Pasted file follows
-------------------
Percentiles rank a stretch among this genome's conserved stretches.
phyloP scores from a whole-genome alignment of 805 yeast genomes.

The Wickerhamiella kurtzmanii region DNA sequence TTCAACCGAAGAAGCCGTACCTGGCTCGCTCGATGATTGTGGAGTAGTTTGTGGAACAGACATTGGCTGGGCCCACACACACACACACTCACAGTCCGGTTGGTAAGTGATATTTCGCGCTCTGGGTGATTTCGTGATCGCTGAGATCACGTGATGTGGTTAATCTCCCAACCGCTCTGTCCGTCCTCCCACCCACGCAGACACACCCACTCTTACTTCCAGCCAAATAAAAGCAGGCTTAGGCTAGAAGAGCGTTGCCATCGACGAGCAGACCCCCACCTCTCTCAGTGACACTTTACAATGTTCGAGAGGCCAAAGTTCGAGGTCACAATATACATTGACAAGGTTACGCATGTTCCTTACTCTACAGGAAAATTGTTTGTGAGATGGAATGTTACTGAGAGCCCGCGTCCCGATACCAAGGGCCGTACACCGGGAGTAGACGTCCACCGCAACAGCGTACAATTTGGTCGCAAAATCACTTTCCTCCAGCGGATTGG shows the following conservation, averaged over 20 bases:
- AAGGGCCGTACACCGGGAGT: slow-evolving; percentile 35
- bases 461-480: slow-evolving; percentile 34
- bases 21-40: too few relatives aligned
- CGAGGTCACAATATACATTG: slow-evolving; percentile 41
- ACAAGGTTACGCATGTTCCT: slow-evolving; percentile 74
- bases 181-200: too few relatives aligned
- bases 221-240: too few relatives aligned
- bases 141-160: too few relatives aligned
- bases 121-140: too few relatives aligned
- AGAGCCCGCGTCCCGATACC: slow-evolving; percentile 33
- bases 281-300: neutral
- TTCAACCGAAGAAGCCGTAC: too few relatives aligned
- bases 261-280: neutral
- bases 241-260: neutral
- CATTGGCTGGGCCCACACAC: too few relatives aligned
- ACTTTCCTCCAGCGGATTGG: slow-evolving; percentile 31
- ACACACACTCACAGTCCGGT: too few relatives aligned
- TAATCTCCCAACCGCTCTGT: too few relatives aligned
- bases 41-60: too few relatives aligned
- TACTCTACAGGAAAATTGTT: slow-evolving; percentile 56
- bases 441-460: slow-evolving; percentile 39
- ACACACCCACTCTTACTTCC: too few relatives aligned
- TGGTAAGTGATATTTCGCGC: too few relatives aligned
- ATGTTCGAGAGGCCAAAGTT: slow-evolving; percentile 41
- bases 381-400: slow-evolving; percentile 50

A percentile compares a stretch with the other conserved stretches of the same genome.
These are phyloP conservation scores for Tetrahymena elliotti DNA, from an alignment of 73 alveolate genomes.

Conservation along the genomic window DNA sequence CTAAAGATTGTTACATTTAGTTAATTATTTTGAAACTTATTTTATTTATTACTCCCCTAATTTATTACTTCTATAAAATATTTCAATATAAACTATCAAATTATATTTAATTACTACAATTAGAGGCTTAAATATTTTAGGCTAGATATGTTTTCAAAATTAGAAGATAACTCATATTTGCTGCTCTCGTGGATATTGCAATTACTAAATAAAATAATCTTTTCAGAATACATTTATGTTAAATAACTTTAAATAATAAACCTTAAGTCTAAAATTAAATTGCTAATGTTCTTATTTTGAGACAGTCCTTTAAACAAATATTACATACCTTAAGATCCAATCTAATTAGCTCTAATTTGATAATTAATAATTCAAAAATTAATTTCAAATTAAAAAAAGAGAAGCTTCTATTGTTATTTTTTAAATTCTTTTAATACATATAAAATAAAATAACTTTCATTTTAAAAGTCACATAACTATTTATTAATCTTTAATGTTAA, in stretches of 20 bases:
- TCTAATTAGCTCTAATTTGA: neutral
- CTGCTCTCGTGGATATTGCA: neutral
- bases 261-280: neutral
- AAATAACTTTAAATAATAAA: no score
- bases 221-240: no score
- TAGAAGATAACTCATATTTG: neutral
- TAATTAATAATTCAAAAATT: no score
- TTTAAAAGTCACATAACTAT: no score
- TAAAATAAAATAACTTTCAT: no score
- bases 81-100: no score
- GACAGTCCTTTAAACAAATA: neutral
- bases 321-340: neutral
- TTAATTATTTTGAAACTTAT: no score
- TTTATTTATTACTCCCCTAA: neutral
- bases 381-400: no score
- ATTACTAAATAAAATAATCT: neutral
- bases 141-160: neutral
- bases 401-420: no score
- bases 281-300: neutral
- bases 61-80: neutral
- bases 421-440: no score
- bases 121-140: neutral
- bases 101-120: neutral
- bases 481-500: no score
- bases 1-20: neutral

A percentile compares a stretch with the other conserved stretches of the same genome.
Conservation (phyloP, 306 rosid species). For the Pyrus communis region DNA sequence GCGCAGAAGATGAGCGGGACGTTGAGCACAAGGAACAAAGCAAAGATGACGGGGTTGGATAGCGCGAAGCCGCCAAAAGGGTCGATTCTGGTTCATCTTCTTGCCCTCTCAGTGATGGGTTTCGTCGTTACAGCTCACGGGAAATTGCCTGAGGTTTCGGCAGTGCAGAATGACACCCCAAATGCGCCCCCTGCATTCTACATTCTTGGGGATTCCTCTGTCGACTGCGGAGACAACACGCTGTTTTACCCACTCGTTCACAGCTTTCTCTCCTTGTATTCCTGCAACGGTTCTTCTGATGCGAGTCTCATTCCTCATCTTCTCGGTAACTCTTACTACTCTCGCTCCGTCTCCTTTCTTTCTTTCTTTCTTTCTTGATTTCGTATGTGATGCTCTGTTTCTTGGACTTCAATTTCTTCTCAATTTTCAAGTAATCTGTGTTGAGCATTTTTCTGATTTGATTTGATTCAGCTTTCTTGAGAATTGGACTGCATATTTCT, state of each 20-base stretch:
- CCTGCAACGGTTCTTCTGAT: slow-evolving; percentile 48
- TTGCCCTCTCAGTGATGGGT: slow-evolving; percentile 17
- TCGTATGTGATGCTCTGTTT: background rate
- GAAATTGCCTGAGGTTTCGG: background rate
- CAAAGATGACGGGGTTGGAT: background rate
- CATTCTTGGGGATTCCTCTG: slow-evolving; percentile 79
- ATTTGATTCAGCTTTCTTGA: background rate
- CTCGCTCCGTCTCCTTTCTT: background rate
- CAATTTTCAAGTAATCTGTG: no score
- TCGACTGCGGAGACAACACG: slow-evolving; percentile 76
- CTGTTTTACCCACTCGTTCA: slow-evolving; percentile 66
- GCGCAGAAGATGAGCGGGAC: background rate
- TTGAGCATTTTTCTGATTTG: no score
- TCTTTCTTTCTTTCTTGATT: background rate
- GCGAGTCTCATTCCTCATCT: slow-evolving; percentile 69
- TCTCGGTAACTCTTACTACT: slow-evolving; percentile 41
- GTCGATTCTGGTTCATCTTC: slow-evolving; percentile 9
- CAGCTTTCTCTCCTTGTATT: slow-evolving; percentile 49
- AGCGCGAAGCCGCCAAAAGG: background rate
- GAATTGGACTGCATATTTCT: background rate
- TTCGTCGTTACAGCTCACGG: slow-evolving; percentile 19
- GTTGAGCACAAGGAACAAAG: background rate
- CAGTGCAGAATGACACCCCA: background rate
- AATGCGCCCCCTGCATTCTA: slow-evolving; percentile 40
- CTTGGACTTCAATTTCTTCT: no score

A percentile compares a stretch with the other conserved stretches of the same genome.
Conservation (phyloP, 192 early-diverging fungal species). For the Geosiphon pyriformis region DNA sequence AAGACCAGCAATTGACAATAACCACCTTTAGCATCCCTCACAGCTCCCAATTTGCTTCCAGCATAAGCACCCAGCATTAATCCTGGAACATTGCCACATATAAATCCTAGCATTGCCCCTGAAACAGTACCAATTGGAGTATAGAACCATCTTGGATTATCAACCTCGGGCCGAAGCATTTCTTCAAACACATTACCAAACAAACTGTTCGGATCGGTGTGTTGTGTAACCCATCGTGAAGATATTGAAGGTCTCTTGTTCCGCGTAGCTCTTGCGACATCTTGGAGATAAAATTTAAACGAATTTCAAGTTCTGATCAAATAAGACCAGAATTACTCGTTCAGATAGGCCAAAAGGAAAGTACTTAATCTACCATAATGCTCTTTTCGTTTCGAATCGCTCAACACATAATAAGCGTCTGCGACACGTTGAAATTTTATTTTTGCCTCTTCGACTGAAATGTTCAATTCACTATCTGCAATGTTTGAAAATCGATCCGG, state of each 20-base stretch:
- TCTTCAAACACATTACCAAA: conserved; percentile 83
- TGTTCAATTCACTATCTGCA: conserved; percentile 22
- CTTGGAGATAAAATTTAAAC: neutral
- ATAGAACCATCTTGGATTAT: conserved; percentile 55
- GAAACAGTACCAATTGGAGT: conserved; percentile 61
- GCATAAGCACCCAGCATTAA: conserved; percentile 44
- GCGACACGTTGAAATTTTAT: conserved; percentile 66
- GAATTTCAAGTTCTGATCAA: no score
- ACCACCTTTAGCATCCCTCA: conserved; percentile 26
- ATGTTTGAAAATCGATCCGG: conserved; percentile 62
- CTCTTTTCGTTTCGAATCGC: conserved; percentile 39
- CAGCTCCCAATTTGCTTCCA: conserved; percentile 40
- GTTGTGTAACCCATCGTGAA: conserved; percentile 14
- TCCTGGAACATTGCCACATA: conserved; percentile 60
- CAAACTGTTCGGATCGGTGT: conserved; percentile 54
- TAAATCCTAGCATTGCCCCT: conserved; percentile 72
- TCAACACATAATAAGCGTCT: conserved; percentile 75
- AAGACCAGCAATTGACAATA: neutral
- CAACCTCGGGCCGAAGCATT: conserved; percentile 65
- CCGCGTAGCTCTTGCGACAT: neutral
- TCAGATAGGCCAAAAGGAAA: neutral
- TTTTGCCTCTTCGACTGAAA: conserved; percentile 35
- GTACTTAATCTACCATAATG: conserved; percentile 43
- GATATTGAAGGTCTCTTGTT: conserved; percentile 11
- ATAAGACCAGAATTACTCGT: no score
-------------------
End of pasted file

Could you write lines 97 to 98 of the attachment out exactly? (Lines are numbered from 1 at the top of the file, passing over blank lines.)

- CAGCTCCCAATTTGCTTCCA: conserved; percentile 40
- GTTGTGTAACCCATCGTGAA: conserved; percentile 14